Global Economics

Forbidden Starbucks


Starbucks has been banished from Beijing's Forbidden City. China says its cultural history and American coffee chains shouldn't mix

Want to grab a Green Tea Frappuccino or a Grande Latte? For the past seven years, visitors to Beijing's 587-year-old Forbidden City have had that option as they tramped through the historic complex of sprawling gardens and halls that takes up 178 acres at the heart of Beijing. But that ended when Starbucks (SBUX) finally shut its store on July 13 after a storm of opposition from patriotic mainland Chinese. "The Forbidden City is a cultural and historical site, while Starbucks represents the fast pace of metropolitan life," says Maggie Chen, a 26-year-old membership salesperson at a Shanghai golf club. "The two should not be mixed together," she says, echoing the sentiments raging across the Internet in recent months.

The campaign to oust the Seattle-based coffee chain from one of China's most historic sites was led by a popular news anchor from the country's national television broadcaster, CCTV, who ignited a firestorm after taking up the issue on his popular blog last year. "Starbucks has good quality stuff, but it is still a symbol of America's low-class food culture," wrote Rui Chenggang on Jan. 12, 2007. "It's maybe O.K. to have a Starbucks around the Forbidden City. But having one inside the City is inappropriate. This is not globalization, but an erosion of Chinese culture."

Expanding Elsewhere

Starbucks, for its part, downplays the importance of the store's closure and says the company was given the option of continuing its coffee business in the same location, albeit not under the Starbucks name. "We would have had to use the Forbidden City as our brand. The other choice was to shake hands and part ways," explains Eden Woon, Starbucks' vice-president for Greater China. "We decided we can't operate a store that on the marquee says Forbidden City Coffee."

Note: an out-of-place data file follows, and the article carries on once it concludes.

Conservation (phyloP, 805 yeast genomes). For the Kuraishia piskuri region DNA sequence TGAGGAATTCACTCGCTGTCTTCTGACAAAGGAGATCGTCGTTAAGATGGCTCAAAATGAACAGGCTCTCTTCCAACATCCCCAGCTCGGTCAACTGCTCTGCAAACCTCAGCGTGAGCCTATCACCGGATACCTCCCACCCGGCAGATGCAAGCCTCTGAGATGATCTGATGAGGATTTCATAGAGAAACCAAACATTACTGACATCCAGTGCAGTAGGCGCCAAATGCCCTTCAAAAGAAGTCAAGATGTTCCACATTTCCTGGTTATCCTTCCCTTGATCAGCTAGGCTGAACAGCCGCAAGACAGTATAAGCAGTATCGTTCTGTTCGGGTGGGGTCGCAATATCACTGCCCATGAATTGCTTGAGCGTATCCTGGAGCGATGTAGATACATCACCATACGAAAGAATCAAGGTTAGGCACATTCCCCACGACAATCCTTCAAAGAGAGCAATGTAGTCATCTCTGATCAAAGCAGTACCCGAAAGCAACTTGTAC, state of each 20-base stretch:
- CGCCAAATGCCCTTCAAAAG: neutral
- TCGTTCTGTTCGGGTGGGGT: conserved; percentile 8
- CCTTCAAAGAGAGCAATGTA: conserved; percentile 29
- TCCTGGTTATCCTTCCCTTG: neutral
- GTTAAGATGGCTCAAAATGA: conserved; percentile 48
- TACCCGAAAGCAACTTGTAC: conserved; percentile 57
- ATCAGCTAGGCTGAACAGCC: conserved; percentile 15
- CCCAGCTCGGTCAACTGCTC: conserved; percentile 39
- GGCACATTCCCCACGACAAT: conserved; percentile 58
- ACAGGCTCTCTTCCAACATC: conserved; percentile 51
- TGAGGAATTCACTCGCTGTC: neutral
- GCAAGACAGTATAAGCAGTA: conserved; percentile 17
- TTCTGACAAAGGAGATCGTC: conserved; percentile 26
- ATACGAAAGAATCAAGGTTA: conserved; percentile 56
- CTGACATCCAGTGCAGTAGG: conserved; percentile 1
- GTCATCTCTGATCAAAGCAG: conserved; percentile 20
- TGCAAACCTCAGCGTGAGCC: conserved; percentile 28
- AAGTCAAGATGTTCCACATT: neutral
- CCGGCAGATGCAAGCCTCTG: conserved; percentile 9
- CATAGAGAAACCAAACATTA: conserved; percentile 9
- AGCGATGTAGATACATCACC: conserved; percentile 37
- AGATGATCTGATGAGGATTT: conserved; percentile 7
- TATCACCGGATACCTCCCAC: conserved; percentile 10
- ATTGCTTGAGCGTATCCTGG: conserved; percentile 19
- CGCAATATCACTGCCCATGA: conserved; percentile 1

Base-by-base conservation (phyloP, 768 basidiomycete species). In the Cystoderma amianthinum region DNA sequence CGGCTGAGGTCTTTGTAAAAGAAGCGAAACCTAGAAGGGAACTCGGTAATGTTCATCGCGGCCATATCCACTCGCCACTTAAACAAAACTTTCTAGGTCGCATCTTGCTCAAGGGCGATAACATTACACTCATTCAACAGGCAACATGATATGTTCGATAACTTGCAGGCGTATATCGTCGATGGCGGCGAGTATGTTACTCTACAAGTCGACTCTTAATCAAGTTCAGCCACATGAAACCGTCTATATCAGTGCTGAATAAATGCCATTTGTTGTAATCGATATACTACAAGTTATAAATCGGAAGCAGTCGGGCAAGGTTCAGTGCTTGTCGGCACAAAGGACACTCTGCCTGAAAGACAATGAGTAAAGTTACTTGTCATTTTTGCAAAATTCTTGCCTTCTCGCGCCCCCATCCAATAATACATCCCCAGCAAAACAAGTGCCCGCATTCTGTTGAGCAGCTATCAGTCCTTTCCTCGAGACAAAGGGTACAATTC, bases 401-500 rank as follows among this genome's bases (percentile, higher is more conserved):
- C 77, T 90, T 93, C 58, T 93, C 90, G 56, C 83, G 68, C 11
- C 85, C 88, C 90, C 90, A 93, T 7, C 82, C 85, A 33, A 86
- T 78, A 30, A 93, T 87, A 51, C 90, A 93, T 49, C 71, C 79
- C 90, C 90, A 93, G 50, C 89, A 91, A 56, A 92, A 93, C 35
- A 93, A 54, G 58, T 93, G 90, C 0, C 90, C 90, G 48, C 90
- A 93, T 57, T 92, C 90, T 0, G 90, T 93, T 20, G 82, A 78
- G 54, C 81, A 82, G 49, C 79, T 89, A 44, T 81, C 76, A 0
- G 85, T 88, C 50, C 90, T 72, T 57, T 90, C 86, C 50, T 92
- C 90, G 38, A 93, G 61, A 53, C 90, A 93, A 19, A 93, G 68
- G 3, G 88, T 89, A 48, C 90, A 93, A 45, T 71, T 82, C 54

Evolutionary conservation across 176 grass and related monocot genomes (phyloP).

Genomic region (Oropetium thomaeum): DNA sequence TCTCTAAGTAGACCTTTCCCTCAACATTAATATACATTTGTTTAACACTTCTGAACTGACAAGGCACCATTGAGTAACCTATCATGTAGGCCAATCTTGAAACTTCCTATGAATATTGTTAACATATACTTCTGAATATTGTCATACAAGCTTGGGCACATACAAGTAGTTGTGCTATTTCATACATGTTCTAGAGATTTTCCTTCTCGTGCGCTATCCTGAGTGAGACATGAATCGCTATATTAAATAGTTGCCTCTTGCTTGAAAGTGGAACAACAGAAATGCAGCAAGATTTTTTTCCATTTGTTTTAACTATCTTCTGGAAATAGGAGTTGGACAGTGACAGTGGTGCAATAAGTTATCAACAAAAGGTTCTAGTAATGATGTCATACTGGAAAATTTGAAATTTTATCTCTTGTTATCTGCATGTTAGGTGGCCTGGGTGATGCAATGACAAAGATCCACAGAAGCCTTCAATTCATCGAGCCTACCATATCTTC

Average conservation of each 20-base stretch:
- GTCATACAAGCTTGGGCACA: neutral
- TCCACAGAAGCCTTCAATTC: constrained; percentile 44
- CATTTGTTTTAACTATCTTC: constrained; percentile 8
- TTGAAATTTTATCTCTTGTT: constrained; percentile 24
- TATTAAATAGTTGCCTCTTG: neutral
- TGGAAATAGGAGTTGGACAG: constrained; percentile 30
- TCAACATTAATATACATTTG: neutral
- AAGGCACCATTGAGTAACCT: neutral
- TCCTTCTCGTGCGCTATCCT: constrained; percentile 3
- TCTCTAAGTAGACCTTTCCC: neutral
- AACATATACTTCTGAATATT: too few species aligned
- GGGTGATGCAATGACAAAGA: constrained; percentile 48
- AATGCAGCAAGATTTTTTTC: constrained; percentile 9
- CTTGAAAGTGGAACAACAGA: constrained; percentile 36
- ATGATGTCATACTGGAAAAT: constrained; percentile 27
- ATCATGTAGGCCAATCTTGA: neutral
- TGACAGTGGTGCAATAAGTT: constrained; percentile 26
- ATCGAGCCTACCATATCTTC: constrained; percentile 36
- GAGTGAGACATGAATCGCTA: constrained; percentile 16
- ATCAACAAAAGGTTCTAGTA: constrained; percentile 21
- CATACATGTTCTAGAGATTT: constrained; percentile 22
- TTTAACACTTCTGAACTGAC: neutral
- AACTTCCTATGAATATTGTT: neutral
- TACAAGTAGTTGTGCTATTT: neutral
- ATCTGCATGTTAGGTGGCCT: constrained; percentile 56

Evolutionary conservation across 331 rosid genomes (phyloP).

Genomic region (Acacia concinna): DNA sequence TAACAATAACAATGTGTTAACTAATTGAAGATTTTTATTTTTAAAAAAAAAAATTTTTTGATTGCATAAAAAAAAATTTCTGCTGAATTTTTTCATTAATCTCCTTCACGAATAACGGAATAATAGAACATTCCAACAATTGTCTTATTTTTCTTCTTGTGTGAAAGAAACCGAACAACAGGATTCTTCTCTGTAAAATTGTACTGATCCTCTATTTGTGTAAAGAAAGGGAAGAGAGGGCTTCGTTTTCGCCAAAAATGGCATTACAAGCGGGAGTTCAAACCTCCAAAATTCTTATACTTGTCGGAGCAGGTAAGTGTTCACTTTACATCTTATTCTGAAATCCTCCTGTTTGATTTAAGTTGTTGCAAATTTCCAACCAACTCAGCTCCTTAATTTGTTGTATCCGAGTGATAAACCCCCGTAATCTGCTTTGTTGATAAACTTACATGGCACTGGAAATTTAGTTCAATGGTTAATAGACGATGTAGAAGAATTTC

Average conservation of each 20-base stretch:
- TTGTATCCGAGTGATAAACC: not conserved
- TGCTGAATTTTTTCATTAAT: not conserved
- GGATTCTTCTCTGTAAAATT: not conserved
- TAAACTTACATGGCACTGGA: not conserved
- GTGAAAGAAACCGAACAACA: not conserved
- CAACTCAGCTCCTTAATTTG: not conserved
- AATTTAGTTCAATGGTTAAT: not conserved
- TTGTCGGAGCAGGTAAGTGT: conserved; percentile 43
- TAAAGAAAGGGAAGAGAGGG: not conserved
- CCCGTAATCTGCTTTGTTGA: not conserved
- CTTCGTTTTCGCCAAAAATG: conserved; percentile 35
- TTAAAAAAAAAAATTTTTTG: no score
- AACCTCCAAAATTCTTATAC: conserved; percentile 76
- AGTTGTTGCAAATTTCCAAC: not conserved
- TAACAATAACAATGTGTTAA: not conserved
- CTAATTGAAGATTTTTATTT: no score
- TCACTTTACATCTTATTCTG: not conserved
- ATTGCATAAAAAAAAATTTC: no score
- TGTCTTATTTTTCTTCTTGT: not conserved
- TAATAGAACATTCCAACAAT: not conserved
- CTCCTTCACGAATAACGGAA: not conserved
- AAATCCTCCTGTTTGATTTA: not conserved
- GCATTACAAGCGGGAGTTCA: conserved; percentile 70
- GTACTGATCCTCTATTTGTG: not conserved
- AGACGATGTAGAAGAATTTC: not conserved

Not surprisingly, Starbucks still has big plans for China. Of its 530-some shops in Greater China (which includes Taiwan, Hong Kong, and Macao), around half, or about 260 outlets, are on the mainland, points out Woon. "We continue to think China will become our second-largest market outside of the U.S.," passing Britain and Japan in importance within several years, says Woon.

Indeed, even among those happy to see Starbucks vacate the Forbidden City, there are fans of the coffee giant. "I like the 'Starbucks feel,'" says golf club salesperson Chen, adding that she frequents Starbucks several times a week. "I like the environment. If I want to go somewhere to sit down, relax, or read, there is nowhere else I would go except a Starbucks."

Roberts is BusinessWeek's Beijing bureau chief.

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